Math Proves It: Hipsters All Look the Same

Photograph by Alys Tomlinson/Getty Images

Jonathan Touboul is a mathematician at the College de France who models the behavior of neurons in the human brain, but he recently became curious about a topic outside his area of expertise: hipsters, and why they all look alike. If the ethos of the hipster is to reject the mindless conformity of the mainstream, why do so many of them make the same aesthetic choices, from the clunky glasses to the skinny jeans to the work boots and fixed-gear bicycles? Or, as he puts it in his new, as-yet-unpublished paper (PDF), “The hipster effect is this non-concerted emergent collective phenomenon of looking alike trying to look different.”

To answer the question, Touboul, as he does in his neuroscience research, built a mathematical model—a network of hipsters instead of brain cells. The “hipsters” in his model were programmed to always choose the opposite of what the majority were doing—they weren’t nonconformist, they were anticonformist. If the mainstream was drinking Bud Light, they turned to craft beers. Once the mainstream started drinking craft beer, they picked up Pabst Blue Ribbon, with or without an irony chaser.

Touboul observed that if he set the model up so that the anticonformist actors were immediately aware of the decisions of the mainstream, their choices didn’t follow any particular pattern. But if he built in a lag to how long it took the anticonformists to find out what everyone else was doing—if, as in the real world—they only knew what people in their immediate environment were doing at first, and only gradually learned what the rest of the world was doing, then their choices started synchronizing. In other words, they started doing the same thing as the other anticonformist hipsters.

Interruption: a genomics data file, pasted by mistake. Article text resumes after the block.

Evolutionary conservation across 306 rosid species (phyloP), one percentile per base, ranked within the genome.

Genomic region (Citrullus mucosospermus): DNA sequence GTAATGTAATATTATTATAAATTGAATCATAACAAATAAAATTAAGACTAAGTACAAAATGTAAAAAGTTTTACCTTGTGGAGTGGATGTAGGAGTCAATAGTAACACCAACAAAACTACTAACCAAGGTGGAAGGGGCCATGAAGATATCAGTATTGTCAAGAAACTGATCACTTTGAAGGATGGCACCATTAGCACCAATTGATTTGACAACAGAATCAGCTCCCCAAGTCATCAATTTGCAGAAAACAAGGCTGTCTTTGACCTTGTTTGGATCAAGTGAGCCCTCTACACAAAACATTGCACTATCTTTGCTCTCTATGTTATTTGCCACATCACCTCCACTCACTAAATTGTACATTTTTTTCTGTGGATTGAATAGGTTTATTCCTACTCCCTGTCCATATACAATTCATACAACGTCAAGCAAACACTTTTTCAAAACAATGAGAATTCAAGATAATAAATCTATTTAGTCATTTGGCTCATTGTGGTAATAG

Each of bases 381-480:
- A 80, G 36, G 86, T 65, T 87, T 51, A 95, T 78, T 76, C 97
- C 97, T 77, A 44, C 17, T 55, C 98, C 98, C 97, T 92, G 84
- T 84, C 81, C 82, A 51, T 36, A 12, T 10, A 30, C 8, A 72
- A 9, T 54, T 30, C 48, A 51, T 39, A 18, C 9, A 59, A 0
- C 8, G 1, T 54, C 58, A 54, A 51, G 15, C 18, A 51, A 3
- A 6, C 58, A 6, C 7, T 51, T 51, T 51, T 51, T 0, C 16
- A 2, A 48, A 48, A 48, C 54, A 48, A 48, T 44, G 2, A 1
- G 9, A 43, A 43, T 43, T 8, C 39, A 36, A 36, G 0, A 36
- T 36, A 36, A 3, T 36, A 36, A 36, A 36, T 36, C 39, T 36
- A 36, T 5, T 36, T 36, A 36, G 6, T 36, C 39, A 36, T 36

Touboul concedes that this is a greatly simplified model of human behavior: “It’s not a deep study of the sociology of hipsters,” he says. He’s more interested in using the hipster model to understand how randomness and synchronization work in networks, whether those are people making aesthetic choices, or neurons in a brain.

But are hipsters really anticonformists? Are they even nonconformists? I don’t think they are. Touboul takes hipsters at their word. There’s an alternate explanation, however, for the hipster look: The uniformity is not an accident, it’s not even unintentional, it’s exactly the point. It identifies a person as a member of a self-selecting fraternity. This is what the writer and cultural critic Marc Greif argues: “[T]he neighborhood organization of hipsters—their tight-knit colonies of similar-looking, slouching people—represents not hostility to authority (as among punks or hippies) but a superior community of status where the game of knowing-in-advance can be played with maximum refinement.” It’s simple, really.

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